Queensland's first sentence for industrial manslaughter has been handed down, with an auto wrecking yard ordered to pay $3 million over the death of a worker.
Tiger Barry Willis, 58, died eight days after he was pinned between a forklift and a truck at Brisbane Auto Recycling in May last year.
Company directors Asadullah Hussaini, 25, and Mohammad Ali Jan Karimi, 23, were sentenced to 10 months imprisonment, wholly suspended, after they pleaded guilty to engaging in reckless conduct.
Judge Anthony Rafter says the men's conduct led to Mr Willis's death.
"I have viewed the CCTV footage. It is incredibly distressing to see Mr Willis crushed by the force of the forklift," he told the Brisbane District Court on Thursday.
The court heard Hussaini and Karimi had not bothered to implement safety systems to protect its workers despite operating Brisbane Auto Recycling for four years.
Hussaini admitted to investigators he simply told his staff to work safely.
"There was no real attempt to control the threat posed by mobile plant," Judge Rafter said.
"Whether due to expediency for commercial gain or complacency, or both, the moral culpability of each is high."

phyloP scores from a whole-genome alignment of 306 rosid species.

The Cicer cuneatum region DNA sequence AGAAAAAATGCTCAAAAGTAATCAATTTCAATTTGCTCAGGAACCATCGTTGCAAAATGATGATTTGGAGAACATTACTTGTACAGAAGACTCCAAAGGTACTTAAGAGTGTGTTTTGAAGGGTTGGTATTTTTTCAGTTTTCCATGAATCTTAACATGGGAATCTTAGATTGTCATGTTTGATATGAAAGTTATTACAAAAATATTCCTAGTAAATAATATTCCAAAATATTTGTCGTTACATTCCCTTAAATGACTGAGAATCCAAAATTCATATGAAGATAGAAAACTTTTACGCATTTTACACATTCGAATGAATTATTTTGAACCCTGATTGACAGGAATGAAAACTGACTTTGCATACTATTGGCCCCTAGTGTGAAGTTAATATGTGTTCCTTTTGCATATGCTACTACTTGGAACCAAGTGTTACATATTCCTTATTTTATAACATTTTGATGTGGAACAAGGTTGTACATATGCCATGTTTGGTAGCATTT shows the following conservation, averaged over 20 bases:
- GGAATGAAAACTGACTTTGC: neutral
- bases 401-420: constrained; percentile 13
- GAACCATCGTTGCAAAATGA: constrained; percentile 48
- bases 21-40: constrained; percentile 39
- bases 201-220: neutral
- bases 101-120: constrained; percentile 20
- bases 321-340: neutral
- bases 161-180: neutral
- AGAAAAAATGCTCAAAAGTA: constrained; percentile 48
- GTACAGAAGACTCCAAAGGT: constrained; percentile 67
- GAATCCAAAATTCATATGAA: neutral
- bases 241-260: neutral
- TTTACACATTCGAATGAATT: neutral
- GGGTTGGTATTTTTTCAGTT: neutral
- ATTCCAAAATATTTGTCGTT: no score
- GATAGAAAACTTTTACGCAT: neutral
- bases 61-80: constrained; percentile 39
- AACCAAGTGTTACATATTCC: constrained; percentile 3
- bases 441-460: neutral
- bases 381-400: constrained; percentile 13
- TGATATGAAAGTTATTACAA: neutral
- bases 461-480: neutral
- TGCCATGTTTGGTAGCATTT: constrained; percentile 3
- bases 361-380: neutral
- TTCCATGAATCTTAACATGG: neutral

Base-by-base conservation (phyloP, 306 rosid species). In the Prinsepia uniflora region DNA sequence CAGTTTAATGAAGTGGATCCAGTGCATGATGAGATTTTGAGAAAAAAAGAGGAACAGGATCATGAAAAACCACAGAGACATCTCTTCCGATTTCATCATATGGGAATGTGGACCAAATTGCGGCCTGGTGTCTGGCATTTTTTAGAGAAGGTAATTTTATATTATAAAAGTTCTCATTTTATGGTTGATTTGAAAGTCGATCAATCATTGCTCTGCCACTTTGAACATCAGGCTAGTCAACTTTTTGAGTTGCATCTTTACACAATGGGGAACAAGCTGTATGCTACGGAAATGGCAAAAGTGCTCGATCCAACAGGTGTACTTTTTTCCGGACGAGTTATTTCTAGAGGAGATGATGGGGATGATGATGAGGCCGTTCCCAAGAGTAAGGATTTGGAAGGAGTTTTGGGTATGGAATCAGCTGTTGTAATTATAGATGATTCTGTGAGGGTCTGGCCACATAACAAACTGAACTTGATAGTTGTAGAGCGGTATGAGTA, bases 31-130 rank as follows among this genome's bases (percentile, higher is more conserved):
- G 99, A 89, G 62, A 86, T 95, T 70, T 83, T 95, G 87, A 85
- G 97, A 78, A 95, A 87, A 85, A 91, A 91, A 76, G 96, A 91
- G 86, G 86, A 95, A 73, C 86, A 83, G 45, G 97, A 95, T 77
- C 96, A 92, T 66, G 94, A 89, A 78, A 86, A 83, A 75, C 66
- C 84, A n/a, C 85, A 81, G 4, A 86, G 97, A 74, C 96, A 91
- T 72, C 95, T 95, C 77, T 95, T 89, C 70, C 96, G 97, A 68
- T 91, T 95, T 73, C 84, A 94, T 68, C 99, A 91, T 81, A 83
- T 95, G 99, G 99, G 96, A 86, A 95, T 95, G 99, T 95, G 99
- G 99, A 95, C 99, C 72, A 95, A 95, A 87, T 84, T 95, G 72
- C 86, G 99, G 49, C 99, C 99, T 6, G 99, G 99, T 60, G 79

"The defendants knew of the potential consequences and the risk which was catastrophic."
After Mr Willis was struck, Hussaini told a triple-zero operator and paramedics that he had fallen from the truck and then maintained the mistruth to doctors, despite knowing what had actually happened.
He also initially lied to investigators about which staff member was driving the forklift.
The actual driver was later found to be an inexperienced and unlicensed worker, who has been charged with dangerous operation of a vehicle causing death.
Karimi delayed handing over CCTV footage of the incident.
Karimi also told Mr Willis's daughter, Josephine Cleeland, the CCTV footage may not be required and proposed a version of events where Mr Willis did not winch a car properly and it fell back onto him.
"That was disgraceful behaviour occurring as it did when Mr Willis's daughter was greatly distressed," Judge Rafter said.
Both men later cooperated with investigators and pleaded guilty to the reckless conduct charges, which relate to their failure to ensure the business had effective safety systems in place.
Brisbane Auto Recycling pleaded guilty to causing his death at its Rocklea plant for failing to effectively separate pedestrians from a mobile plant and supervise workers.
The company had business and public liability insurance but no WorkCover.
It was also about nine months behind in superannuation payments for staff.
Hussaini and Karimi came to Australia as teenage refugees in 2010, having fled Afghanistan after they were violently kidnapped.
The maximum penalty for reckless conduct is five years' imprisonment or $600,000.
Corporate industrial manslaughter offenders are liable for a fine of up to $10 million.
Australian Associated Press